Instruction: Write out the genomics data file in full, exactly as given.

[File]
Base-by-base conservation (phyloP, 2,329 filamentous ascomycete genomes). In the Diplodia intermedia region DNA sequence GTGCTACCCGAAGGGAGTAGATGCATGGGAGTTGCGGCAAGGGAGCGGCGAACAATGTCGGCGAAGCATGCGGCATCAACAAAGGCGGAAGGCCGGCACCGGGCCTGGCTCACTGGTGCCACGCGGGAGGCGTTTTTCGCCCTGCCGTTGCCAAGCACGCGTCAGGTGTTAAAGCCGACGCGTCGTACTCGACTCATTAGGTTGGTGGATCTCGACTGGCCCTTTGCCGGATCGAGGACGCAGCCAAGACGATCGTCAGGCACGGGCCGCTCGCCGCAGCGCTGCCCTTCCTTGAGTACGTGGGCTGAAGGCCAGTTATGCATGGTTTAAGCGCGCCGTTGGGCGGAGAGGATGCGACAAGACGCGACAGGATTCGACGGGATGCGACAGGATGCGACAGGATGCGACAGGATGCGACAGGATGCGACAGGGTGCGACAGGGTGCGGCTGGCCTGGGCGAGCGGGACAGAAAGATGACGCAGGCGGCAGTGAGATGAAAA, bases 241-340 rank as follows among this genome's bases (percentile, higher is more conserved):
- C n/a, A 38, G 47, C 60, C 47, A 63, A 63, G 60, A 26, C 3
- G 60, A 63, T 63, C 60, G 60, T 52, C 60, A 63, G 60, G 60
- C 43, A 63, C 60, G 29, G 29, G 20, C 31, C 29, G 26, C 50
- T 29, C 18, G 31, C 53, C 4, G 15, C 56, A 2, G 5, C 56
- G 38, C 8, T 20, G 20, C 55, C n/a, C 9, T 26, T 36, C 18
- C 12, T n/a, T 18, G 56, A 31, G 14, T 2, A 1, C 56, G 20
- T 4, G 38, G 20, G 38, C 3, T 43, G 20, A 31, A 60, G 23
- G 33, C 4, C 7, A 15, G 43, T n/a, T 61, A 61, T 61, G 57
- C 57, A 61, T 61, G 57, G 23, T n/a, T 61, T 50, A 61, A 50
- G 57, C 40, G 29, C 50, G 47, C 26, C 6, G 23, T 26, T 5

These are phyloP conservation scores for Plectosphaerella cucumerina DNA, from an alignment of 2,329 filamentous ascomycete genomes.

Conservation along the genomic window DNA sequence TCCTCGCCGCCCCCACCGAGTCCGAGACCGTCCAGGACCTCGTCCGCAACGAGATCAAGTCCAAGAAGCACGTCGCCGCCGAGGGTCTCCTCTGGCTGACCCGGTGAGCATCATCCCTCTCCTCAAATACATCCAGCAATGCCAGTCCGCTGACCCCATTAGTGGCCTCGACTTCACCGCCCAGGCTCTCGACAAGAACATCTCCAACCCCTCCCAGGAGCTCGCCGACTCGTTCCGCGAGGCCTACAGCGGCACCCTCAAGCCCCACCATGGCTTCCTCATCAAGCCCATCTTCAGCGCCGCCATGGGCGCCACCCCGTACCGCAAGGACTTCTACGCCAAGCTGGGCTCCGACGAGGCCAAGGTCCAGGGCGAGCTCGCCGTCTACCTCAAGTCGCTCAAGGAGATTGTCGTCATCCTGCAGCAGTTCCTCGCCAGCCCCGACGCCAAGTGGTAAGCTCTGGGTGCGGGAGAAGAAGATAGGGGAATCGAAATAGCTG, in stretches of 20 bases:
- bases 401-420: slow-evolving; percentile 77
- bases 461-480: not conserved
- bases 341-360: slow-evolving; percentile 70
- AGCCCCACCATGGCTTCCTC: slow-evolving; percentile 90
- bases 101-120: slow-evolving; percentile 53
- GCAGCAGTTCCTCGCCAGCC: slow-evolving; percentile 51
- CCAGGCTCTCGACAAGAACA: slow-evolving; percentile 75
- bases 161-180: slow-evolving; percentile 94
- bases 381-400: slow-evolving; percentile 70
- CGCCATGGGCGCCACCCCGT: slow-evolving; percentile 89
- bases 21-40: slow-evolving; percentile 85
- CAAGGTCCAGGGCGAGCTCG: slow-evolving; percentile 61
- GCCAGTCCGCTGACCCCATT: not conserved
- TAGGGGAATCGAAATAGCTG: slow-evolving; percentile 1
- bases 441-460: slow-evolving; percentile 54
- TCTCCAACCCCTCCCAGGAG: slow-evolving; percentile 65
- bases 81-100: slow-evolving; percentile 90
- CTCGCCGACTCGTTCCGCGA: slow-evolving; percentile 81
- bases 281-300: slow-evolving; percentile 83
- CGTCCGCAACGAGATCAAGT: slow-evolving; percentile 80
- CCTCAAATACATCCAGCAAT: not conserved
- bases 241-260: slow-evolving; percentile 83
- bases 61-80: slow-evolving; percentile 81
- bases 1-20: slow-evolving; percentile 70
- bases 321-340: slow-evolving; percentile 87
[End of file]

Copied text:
Base-by-base conservation (phyloP, 2,329 filamentous ascomycete genomes). In the Diplodia intermedia region DNA sequence GTGCTACCCGAAGGGAGTAGATGCATGGGAGTTGCGGCAAGGGAGCGGCGAACAATGTCGGCGAAGCATGCGGCATCAACAAAGGCGGAAGGCCGGCACCGGGCCTGGCTCACTGGTGCCACGCGGGAGGCGTTTTTCGCCCTGCCGTTGCCAAGCACGCGTCAGGTGTTAAAGCCGACGCGTCGTACTCGACTCATTAGGTTGGTGGATCTCGACTGGCCCTTTGCCGGATCGAGGACGCAGCCAAGACGATCGTCAGGCACGGGCCGCTCGCCGCAGCGCTGCCCTTCCTTGAGTACGTGGGCTGAAGGCCAGTTATGCATGGTTTAAGCGCGCCGTTGGGCGGAGAGGATGCGACAAGACGCGACAGGATTCGACGGGATGCGACAGGATGCGACAGGATGCGACAGGATGCGACAGGATGCGACAGGGTGCGACAGGGTGCGGCTGGCCTGGGCGAGCGGGACAGAAAGATGACGCAGGCGGCAGTGAGATGAAAA, bases 241-340 rank as follows among this genome's bases (percentile, higher is more conserved):
- C n/a, A 38, G 47, C 60, C 47, A 63, A 63, G 60, A 26, C 3
- G 60, A 63, T 63, C 60, G 60, T 52, C 60, A 63, G 60, G 60
- C 43, A 63, C 60, G 29, G 29, G 20, C 31, C 29, G 26, C 50
- T 29, C 18, G 31, C 53, C 4, G 15, C 56, A 2, G 5, C 56
- G 38, C 8, T 20, G 20, C 55, C n/a, C 9, T 26, T 36, C 18
- C 12, T n/a, T 18, G 56, A 31, G 14, T 2, A 1, C 56, G 20
- T 4, G 38, G 20, G 38, C 3, T 43, G 20, A 31, A 60, G 23
- G 33, C 4, C 7, A 15, G 43, T n/a, T 61, A 61, T 61, G 57
- C 57, A 61, T 61, G 57, G 23, T n/a, T 61, T 50, A 61, A 50
- G 57, C 40, G 29, C 50, G 47, C 26, C 6, G 23, T 26, T 5

These are phyloP conservation scores for Plectosphaerella cucumerina DNA, from an alignment of 2,329 filamentous ascomycete genomes.

Conservation along the genomic window DNA sequence TCCTCGCCGCCCCCACCGAGTCCGAGACCGTCCAGGACCTCGTCCGCAACGAGATCAAGTCCAAGAAGCACGTCGCCGCCGAGGGTCTCCTCTGGCTGACCCGGTGAGCATCATCCCTCTCCTCAAATACATCCAGCAATGCCAGTCCGCTGACCCCATTAGTGGCCTCGACTTCACCGCCCAGGCTCTCGACAAGAACATCTCCAACCCCTCCCAGGAGCTCGCCGACTCGTTCCGCGAGGCCTACAGCGGCACCCTCAAGCCCCACCATGGCTTCCTCATCAAGCCCATCTTCAGCGCCGCCATGGGCGCCACCCCGTACCGCAAGGACTTCTACGCCAAGCTGGGCTCCGACGAGGCCAAGGTCCAGGGCGAGCTCGCCGTCTACCTCAAGTCGCTCAAGGAGATTGTCGTCATCCTGCAGCAGTTCCTCGCCAGCCCCGACGCCAAGTGGTAAGCTCTGGGTGCGGGAGAAGAAGATAGGGGAATCGAAATAGCTG, in stretches of 20 bases:
- bases 401-420: slow-evolving; percentile 77
- bases 461-480: not conserved
- bases 341-360: slow-evolving; percentile 70
- AGCCCCACCATGGCTTCCTC: slow-evolving; percentile 90
- bases 101-120: slow-evolving; percentile 53
- GCAGCAGTTCCTCGCCAGCC: slow-evolving; percentile 51
- CCAGGCTCTCGACAAGAACA: slow-evolving; percentile 75
- bases 161-180: slow-evolving; percentile 94
- bases 381-400: slow-evolving; percentile 70
- CGCCATGGGCGCCACCCCGT: slow-evolving; percentile 89
- bases 21-40: slow-evolving; percentile 85
- CAAGGTCCAGGGCGAGCTCG: slow-evolving; percentile 61
- GCCAGTCCGCTGACCCCATT: not conserved
- TAGGGGAATCGAAATAGCTG: slow-evolving; percentile 1
- bases 441-460: slow-evolving; percentile 54
- TCTCCAACCCCTCCCAGGAG: slow-evolving; percentile 65
- bases 81-100: slow-evolving; percentile 90
- CTCGCCGACTCGTTCCGCGA: slow-evolving; percentile 81
- bases 281-300: slow-evolving; percentile 83
- CGTCCGCAACGAGATCAAGT: slow-evolving; percentile 80
- CCTCAAATACATCCAGCAAT: not conserved
- bases 241-260: slow-evolving; percentile 83
- bases 61-80: slow-evolving; percentile 81
- bases 1-20: slow-evolving; percentile 70
- bases 321-340: slow-evolving; percentile 87